The federal government is not directly involved in the City’s shelter system, but it does provide assistance and support for various programs through various federal agencies, including the Veterans Administration, the Department of Housing and Urban Development, and the Department of Education.


The DHS shelters are funded by City, State and federal tax levy dollars.

Summary of the NYC Shelter System

New York City has a legal obligation to provide decent shelter to single adults and families with children. The City provides a separate shelter system for single adults, families with children, and adult families through its Department of Homeless Services (DHS).

Applicants to the NYC shelter system must be homeless. There are no citizenship/immigration or residency eligibility requirements; however, applicants’ financial criteria will be evaluated.

Homeless families (both families with children and adult families) must have an open Cash Assistance case when residing in the NYC shelter system.

Homeless singles are not required to have an open Cash Assistance (CA) case. If a homeless single has other sources of income, they typically will not have an open CA case. If they do not have another source of income, they will typically be required to open a Cash Assistance case as part of their Independent Living Plan, a document that establishes how the shelter resident will work towards the goal of living independently, including finding permanent housing.

Where people apply for shelter depends on whether the applicant is a family with children under 21, an adult family, or a single adult, a youth, or who have become homeless as a result of a fire/flood or vacate order. Families with children under 21 apply at the PATH office (Prevention Assistance and Temporary Housing) in the Bronx. Adult families apply at the Adult Family Intake Center in Manhattan, and single adults apply at adult intake centers, depending on gender. Additional types of shelter are described immediately below.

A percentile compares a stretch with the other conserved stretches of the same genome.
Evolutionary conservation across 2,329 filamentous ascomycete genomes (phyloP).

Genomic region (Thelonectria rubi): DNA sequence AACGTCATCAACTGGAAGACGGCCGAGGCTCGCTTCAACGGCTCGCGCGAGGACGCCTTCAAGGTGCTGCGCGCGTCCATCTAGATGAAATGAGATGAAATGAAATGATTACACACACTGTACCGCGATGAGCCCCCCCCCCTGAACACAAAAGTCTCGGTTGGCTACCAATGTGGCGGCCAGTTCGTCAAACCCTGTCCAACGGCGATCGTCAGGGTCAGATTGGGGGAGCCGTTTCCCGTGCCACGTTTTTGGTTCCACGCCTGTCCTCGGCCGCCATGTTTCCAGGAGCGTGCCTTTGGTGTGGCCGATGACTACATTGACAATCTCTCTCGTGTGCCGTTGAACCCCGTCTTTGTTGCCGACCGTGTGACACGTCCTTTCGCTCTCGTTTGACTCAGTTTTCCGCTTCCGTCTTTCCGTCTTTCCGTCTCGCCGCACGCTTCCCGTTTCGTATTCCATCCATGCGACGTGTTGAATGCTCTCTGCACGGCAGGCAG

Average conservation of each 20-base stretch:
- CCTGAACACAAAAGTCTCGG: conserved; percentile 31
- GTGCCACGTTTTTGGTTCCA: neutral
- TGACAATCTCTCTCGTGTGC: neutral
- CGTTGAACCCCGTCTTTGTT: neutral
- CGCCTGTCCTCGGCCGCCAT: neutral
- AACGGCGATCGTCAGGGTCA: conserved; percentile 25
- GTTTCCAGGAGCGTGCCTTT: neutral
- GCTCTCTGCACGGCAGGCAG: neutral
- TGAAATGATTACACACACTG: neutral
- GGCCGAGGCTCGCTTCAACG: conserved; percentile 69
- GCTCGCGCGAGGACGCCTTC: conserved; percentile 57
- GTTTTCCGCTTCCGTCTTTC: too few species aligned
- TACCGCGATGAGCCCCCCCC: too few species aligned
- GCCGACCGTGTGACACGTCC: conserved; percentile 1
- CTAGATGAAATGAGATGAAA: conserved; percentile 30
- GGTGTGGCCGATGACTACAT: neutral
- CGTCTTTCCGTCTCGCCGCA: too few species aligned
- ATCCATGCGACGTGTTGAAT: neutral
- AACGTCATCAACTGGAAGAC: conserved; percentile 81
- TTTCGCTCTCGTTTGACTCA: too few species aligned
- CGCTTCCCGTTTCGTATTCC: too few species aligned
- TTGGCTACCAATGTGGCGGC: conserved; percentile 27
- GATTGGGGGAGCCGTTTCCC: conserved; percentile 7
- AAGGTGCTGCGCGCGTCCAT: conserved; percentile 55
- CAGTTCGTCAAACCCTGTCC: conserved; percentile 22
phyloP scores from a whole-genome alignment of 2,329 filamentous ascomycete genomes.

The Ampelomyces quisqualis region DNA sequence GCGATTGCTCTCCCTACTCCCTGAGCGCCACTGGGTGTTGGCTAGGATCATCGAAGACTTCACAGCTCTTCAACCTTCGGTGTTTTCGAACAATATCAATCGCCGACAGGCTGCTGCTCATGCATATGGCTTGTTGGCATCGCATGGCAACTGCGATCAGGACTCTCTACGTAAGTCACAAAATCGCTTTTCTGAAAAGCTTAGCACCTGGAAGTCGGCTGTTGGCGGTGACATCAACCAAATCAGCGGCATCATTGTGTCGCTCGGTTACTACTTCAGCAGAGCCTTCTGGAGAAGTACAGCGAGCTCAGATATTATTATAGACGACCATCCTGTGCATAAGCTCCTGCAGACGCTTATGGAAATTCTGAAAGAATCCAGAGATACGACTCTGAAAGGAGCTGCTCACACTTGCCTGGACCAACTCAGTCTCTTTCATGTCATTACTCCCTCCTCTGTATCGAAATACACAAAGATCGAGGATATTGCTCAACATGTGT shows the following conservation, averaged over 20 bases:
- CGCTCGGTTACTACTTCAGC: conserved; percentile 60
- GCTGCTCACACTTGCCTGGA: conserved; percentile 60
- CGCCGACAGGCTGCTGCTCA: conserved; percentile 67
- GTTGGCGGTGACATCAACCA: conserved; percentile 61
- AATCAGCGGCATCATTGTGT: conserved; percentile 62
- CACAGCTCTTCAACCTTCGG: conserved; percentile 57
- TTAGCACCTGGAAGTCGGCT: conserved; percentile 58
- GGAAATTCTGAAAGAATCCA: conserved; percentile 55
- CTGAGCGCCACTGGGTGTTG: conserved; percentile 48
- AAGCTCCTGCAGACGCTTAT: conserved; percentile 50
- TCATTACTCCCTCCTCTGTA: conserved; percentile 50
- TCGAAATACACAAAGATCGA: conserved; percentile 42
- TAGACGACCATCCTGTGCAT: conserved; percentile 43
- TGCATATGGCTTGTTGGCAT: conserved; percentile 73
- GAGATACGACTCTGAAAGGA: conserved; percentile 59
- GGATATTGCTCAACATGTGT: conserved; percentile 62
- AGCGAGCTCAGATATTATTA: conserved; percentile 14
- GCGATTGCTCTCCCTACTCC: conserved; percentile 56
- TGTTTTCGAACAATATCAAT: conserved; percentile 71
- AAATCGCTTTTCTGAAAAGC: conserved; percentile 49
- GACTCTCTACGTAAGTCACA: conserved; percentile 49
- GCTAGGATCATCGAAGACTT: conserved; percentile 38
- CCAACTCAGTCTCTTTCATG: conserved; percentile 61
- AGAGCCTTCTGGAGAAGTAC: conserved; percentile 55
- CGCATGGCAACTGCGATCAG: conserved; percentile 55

Other Benefits Under the NYC Shelter System


A family facing imminent danger due to domestic violence may be eligible for placement in an emergency shelter, which would provide safety from the batterer. HRA provides funding for these services through the Office of Domestic Violence and Emergency Intervention Services. See below, Domestic Violence Shelters.


Tenants in NYC that are displaced because of government issued vacate orders as a result of disaster or catastrophe, such as a fire, are entitled to relocation assistance while their apartment is repaired. See below, Relocation Assistance for Displaced Tenants (Vacate Orders).


The Department of Youth and Community Development (DYCD) funds programs for runaway and homeless youth. Go to for information on programs and services for homeless youth.


HRA’s HIV/AIDS Services Administration (HASA) administers emergency housing and services for homeless people living with HIV/AIDS. Refer to Cash Benefits, HIV/AIDS Services Administration (HASA), Description of HASA, Benefit Package, Intensive Case Management Services for more information.